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Midwives can avert two-thirds of maternal and newborn deaths, says UN

Midwife training in northern Nigeria.
Midwife training in northern Nigeria.

Some 73 countries in Africa, Asia and Latin America are responsible for 96% of global maternal deaths and more than 90% of newborn deaths. Yet, these same countries are home to only 42% of the world’s health workforce.

Increasing the number of midwives could prevent as many as two-thirds of all maternal and newborn deaths, says a new report released today by the UN’s Population Fund, the World Health Organization and the International Confederation of Midwives. Making investments in the training and education of midwives can go a long way to save lives.

“Midwives are the unsung heroes of maternal and newborn health. Indeed they are the unsung heroes of global health,” said UNFPA Executive Director Dr. Babatunde Osotimehin on the press call.

It is now understood that hemorrhage, hypertensive disorders and sepsis were responsible for half of all maternal deaths between 2003 and 2009. Simply giving mothers magnesium sulphate is able to halve the risk of them dying from pre-eclampsia. Improving the health workforce will increase overall coverage, but there is a need for workers who are specialized in maternal and newborn health.

Enter the midwife.

Midwives are capable of providing as much as 87% of the essential care for women and newborns, says State of the World’s Midwifery 2014: A Universal Pathway – A Woman’s Right to Health. The ability to save lives is why Pakistani midwife Farida Shah decided to become one. As a child she saw how a trained midwife saved the life of an unconscious pregnant woman. The look of relief and joy that cam over the woman’s family inspired her to join the profession.

On December 16, 1996, a similar situation presented itself to Shah. A woman, also named Farida, was unconscious due to excessive bleeding. The region where Shah was working is cut off from the majority of the country during the winter due to snow. Travel to a hospital would take too long if Farida was to survive. An examination by candlelight revealed a tear in the girl that Shah was able to repair.


The date is memorable for Shah because it is an example of why she decided to be a midwife. It is also because the family offers her thanks on that day each year. Sixteen years later, Shah received a letter from Farida’s son to personally thank her for saving his mother’s life. The experience has led her to campaign for midwives and support their training by working with the Baltimore-based NGO Jpheigo.

“I enjoy working with the midwives because they are saving lives. It gives me so much satisfaction when a midwife saves a mother and her newborn. Midwives contribute to making strong families,” said Shah.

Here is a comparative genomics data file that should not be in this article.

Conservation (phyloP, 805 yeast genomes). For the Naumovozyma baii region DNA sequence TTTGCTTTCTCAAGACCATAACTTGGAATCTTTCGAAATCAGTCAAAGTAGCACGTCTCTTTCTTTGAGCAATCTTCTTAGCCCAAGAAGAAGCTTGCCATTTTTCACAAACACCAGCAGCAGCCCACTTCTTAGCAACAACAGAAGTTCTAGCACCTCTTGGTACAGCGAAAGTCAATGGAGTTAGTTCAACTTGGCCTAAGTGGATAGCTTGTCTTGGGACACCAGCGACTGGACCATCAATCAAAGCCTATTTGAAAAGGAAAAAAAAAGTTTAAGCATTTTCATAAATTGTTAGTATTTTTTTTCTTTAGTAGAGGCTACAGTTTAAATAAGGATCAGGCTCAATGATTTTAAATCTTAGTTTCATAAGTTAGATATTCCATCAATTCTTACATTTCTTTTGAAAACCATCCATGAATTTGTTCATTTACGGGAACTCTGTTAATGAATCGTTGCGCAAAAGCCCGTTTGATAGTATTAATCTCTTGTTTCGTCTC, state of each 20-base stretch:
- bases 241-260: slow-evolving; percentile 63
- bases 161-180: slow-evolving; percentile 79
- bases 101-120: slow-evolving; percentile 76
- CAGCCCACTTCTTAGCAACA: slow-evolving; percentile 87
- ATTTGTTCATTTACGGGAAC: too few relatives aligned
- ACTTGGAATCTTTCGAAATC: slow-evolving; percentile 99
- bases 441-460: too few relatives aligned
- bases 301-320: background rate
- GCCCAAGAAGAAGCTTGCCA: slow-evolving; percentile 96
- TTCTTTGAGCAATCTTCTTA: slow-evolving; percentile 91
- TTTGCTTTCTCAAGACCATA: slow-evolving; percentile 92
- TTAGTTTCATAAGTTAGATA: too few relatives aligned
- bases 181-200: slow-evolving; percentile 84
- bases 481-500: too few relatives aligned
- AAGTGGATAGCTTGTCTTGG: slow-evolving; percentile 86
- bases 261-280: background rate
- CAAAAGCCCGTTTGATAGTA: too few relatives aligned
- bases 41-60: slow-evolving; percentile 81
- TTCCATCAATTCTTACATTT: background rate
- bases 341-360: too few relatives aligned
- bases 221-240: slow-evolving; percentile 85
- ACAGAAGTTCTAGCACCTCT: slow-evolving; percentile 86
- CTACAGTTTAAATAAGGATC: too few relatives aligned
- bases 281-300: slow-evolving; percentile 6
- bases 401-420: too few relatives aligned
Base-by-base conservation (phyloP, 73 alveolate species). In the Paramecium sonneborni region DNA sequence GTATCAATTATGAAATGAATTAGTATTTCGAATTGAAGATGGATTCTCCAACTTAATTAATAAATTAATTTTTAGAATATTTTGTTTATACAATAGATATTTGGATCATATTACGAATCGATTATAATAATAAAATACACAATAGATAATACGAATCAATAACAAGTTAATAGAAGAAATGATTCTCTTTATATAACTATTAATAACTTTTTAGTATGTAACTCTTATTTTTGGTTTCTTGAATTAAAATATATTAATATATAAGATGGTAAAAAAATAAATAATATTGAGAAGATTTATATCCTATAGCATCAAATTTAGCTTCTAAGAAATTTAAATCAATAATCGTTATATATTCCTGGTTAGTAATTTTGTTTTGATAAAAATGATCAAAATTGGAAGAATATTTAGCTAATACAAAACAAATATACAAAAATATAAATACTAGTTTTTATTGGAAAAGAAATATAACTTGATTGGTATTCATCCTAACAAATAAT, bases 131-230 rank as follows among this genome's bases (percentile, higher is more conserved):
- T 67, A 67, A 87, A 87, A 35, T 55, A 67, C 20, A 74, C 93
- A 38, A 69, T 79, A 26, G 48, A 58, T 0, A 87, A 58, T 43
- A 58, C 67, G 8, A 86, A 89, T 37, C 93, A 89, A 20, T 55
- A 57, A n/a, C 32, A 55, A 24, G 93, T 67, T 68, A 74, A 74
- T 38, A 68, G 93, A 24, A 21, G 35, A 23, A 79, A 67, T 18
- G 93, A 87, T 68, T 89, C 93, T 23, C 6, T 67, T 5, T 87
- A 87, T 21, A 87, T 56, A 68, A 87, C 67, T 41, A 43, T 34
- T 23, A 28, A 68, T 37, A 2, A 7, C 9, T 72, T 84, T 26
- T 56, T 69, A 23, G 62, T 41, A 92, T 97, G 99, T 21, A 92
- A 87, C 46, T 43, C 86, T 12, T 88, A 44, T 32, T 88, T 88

Presently, less than half of the 73 low and middle-income countries analyzed in the report have taken action to promote the deployment of midwives in remote areas. It underscores the key needs recommended by the report authors and its supporters: more midwives are needed. Doing so requires support for training, government-level policies and licencing and better data collection.

“Investing in midwives means in investing in midwifery education, so more midwives can be educated and more lives can be saved,” said Frances Day-Stirk, President of the International Confederation of Midwives, in a press call. “Education is an absolutely crucial pillar to midwives.”

An increase in the number of midwives not only supports the health of mothers and newborns, it is a step towards universal access to all forms of sexual and reproductive healthcare. Midwives are allowed to provide at least one form of family planning product in 71 out of the 73 countries assessed (China and Iraq are the exceptions). Four options are provided by midwives in 57 countries, making midwives a key component to increasing family planning access.

“This report shows the glaring gap between the reproductive needs for women and the healthcare workforce,” said Osotimehin.

An investment in midwives seems rather obvious. The case for midwives is bolstered by a case study from Bangladesh which projects a 1,600% return on investment in midwives. 500 midwives are currently being educated and deployed in the central Asian country. If all goes well, they have the potentialto help reduce maternal mortality by 80% and infant mortality by 70%.

To put it another way, these midwives can save tens of thousands of lives, each, over their careers.


About Author

Tom Murphy

Tom Murphy is a New Hampshire-based reporter for Humanosphere. Before joining Humanosphere, Tom founded and edited the aid blog A View From the Cave. His work has appeared in Foreign Policy, the Huffington Post, the Guardian, GlobalPost and Christian Science Monitor. He tweets at @viewfromthecave. Contact him at tmurphy[at]